Table 1: Clinical and laboratory features in patients with IgAN from USA/CAN and CZE/GER
a Period 1 = pre 2003; period 2 = 2003 and beyond
b Height, BMI and BMI percentile available in only 51 of the USA/CAN patients. Body weight was 62.2 ± 20.5 kg and serum creatinine was 0.76 ± 0.25 mg/dl in the 51 patients.
c Mean SUA based on 2 or 3 measurements of SUA in each patient .
d UP/C (=urine protein to creatinine) ratios calculated from first morning or 24-hour urines. Urine creatinines in CZE/ GER patients were divided by 88.4 to convert the results from mg/mmol to mg/dl.
Tereza Molfino1 R Curtis Bay2 Tomas Seeman3 Michael Pohl4 Ulrike John4 Ronald J Hogg5*13rd School of Medicine, Charles University Prague, Prague, Czech Republic
2A.T. Still University, Mesa, AZ, USA
32nd Faculty of Medicine, Charles University in Prague and Motol University Hospital, Prague, Czech Republic
4Friedrich–Schiller-University, Jena University Hospital, Jena, Germany
5Baylor Scott and White Healthcare, Temple, TX, USA
*Corresponding author: Ronald J Hogg, M.D, Baylor Scott and White Healthcare, Temple, TX, USA, Tel: 214-893-5608; E-mail: firstname.lastname@example.org
Background: Hyperuricemia and obesity are associated with more severe renal pathology and more progressive disease in adults with IgA nephropathy (IgAN). However, only one study has described the prevalence of hyperuricemia and none has described obesity in pediatric patients with IgAN.
Methods: The prevalence of hyperuricemia and obesity in IgAN patients 7 to 18 years of age was compared between multiple centers in the USA and Canada (USA/CAN group) and 2 centers in the Czech Republic and Germany (CZE/GER group). Serum uric acid (SUA) and estimated glomerular filtration rate were measured in 79 USA/CAN patients and 48 CZE/GER patients. Body mass index percentiles (BMI percentiles) were compared between 51 of the 79 USA/CAN patients and all 48 CZE/GER patients.
Results: The prevalence’s of both hyperuricemia and obesity were higher in the USA/CAN patients than the CZE/GER patients: 35.4% versus 16.7%; p=0.026, and 35.3% versus 4.2%, p<0.001, respectively. The BMI percentile in the combined populations was significantly higher in hyperuricemic patients (78.9 ± 21.6 versus 60.2 ± 31.0), p=0.003.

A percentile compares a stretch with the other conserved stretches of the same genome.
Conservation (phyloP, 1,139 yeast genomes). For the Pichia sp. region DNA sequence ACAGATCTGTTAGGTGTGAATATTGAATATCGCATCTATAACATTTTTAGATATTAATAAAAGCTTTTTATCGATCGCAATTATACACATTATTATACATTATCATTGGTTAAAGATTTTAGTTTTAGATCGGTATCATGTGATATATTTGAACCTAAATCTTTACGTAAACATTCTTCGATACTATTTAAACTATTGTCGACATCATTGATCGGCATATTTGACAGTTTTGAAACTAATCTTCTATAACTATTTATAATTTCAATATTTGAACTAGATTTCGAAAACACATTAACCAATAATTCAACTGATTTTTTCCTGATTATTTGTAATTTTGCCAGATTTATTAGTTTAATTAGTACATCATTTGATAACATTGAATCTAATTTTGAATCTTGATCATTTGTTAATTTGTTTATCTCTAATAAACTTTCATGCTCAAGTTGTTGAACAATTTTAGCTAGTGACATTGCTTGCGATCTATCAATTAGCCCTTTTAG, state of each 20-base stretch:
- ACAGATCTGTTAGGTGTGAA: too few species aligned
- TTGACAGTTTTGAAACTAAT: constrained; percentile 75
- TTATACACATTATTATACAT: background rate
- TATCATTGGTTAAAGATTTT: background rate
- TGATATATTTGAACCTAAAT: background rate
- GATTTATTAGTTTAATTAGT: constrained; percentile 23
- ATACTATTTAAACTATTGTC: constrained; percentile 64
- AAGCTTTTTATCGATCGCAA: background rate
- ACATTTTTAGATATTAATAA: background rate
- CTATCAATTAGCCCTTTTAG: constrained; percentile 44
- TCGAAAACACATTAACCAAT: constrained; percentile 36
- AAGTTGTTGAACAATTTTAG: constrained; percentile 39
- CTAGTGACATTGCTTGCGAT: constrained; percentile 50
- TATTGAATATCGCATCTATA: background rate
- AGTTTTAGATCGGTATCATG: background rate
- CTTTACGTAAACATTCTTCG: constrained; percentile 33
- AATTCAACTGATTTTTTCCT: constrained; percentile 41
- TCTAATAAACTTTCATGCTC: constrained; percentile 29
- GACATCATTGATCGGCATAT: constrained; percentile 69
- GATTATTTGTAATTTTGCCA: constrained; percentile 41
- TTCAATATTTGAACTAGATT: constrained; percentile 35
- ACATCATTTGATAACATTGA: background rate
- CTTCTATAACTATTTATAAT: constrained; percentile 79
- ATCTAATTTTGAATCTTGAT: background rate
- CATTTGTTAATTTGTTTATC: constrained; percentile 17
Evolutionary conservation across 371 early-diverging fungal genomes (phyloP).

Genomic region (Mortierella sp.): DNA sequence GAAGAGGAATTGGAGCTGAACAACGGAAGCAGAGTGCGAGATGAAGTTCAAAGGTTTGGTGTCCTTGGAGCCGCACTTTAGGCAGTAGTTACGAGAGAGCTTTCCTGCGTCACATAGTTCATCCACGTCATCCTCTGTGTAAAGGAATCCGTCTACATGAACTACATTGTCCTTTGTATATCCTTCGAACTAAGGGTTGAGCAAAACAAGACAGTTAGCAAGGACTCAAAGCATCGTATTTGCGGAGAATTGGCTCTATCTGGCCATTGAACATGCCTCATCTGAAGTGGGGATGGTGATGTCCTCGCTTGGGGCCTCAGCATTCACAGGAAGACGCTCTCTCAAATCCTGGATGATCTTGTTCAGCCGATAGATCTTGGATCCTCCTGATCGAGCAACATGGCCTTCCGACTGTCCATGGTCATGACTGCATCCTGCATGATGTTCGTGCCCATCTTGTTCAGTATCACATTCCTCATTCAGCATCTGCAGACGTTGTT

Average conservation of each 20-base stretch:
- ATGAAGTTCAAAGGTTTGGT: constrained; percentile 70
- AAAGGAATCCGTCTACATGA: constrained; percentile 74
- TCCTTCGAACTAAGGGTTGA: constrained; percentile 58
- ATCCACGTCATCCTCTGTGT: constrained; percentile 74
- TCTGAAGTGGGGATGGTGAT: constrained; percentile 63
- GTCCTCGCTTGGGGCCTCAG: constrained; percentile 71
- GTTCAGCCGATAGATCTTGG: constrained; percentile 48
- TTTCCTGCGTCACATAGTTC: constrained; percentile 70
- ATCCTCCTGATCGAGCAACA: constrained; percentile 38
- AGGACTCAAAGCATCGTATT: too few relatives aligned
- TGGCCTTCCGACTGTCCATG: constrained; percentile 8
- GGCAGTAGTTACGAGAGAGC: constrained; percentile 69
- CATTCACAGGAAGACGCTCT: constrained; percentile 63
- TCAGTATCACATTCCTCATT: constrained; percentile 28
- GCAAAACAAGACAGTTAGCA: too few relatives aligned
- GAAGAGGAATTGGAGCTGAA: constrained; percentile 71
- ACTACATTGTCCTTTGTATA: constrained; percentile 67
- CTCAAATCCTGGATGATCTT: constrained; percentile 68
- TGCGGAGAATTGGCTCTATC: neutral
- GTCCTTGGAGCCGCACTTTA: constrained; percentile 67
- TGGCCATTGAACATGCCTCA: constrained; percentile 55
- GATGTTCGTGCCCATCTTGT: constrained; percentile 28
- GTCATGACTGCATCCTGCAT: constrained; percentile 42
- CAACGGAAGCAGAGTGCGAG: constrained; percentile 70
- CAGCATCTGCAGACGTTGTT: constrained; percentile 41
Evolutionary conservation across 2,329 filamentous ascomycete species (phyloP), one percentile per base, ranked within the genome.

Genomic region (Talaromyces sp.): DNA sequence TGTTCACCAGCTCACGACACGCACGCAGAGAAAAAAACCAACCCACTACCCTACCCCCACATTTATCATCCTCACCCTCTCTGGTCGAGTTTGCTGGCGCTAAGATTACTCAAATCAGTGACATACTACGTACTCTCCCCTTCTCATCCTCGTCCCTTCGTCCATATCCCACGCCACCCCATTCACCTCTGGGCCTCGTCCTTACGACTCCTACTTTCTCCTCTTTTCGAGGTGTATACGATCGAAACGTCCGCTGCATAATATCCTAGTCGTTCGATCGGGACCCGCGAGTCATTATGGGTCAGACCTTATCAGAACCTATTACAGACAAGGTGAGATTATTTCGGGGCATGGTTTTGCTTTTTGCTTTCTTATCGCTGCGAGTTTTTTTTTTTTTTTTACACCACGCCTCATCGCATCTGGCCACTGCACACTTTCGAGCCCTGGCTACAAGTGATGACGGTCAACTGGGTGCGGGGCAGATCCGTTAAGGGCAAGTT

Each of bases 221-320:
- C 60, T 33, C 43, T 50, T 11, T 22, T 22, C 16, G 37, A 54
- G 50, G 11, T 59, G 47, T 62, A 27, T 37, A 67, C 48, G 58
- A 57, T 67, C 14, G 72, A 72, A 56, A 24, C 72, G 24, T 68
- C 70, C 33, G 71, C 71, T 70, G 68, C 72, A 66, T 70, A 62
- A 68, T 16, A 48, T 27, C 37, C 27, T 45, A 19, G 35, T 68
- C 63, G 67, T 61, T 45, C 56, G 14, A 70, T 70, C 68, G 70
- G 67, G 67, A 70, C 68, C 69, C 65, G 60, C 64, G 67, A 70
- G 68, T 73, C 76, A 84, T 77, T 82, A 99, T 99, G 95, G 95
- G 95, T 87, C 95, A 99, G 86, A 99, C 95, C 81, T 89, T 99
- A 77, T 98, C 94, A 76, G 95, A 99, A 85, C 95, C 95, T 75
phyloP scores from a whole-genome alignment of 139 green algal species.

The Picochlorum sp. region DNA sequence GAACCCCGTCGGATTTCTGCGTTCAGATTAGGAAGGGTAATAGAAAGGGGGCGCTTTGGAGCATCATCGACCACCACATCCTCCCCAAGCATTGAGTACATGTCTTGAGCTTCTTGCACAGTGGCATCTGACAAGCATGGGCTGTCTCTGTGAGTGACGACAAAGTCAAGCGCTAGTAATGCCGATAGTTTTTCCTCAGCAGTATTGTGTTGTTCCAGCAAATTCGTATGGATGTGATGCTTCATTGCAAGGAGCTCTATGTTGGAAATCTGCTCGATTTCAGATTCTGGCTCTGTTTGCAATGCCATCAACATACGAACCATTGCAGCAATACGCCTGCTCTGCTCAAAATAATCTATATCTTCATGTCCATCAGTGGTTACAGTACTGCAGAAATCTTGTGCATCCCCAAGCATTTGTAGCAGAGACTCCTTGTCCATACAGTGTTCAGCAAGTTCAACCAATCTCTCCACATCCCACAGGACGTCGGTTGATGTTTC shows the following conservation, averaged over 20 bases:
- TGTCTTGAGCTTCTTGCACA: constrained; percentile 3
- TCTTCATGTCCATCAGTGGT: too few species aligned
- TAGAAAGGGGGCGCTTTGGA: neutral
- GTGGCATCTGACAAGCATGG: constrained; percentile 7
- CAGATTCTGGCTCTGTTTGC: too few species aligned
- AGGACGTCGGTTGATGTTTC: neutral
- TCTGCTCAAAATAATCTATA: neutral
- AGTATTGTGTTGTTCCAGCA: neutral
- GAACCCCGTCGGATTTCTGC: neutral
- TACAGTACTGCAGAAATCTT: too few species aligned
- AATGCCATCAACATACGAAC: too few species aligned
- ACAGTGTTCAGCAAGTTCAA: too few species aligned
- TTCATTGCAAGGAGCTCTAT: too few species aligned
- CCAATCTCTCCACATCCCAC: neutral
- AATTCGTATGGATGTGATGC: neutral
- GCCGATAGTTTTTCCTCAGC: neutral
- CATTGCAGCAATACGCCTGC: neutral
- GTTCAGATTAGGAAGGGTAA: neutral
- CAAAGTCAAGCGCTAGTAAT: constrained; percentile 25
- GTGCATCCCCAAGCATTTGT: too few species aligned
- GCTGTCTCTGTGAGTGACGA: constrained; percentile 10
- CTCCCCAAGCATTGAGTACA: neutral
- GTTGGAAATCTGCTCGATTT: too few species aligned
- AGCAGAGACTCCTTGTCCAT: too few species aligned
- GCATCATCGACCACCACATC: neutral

Conclusions: There is a much higher prevalence of hyperuricemia and obesity in pediatric IgAN patients in the USA/CAN compared to CZE/ GER. These abnormalities may have serious long-term consequences for the USA/CAN patients.
BMI percentile; Hyperuricemia; IgA Nephropathy; Obesity
Hyperuricemia (HU) is considered by some investigators to be an independent risk factor for both cardiovascular and cerebrovascular events and for progressive disease in patients with chronic kidney disease (CKD), and is also associated with obesity, metabolic syndrome, albuminuria and essential hypertension, even in children [1-6]. In studies conducted around the world, HU has been detected in up to 51.5% of adult patients with IgA nephropathy (IgAN). This combination is often associated with more severe renal histopathology and a poor prognosis [7-10]. Only one report from Seeman et al.  has described the prevalence of HU in children and adolescents with IgAN. They reported a low prevalence of HU (14%) in their patients. Obesity has also been incriminated as a risk factor in adult patients with IgAN [12,13]. Although there are no reports of obesity in children with IgAN, severe obesity was shown recently to be associated with an increased prevalence of cardio metabolic risk factors in children and adolescents 3-19 years of age in the USA .
In this observational study, we compare serum uric acid (SUA) levels in 79 IgAN patients ≥ 7 to ≤18 years of age in the USA and Canada (USA/CAN) with 48 patients of comparable age in the Czech Republic and Germany (CZE/GER). Some of the CZE/GER patients were included in the previous report referenced above . We also compare the prevalence rates of HU in patients of comparable age based on samples drawn up to 20 years apart in each of the locations. In addition, we compare the prevalence of overweight and obesity (based on body mass index percentiles (BMI percentiles)) in the USA/CAN and CZE/GER patients. Finally, we examine the correlations between SUA and CKD Stage (1 versus 2), obesity, blood pressure levels, and proteinuria.
Objectives of the study
1) To compare the prevalence of HU in children and adolescents with IgAN and relatively well preserved renal function (eGFR ≥ 60 ml/ min/1.73 m2 ) in the USA/CAN with those in CZE/GER; 2) to correlate these SUA measurements with CKD Stage 1 versus 2; and 3) compare the prevalence of obesity in the USA/CAN versus CZE/GER and evaluate the relationship between HU and obesity in the two populations.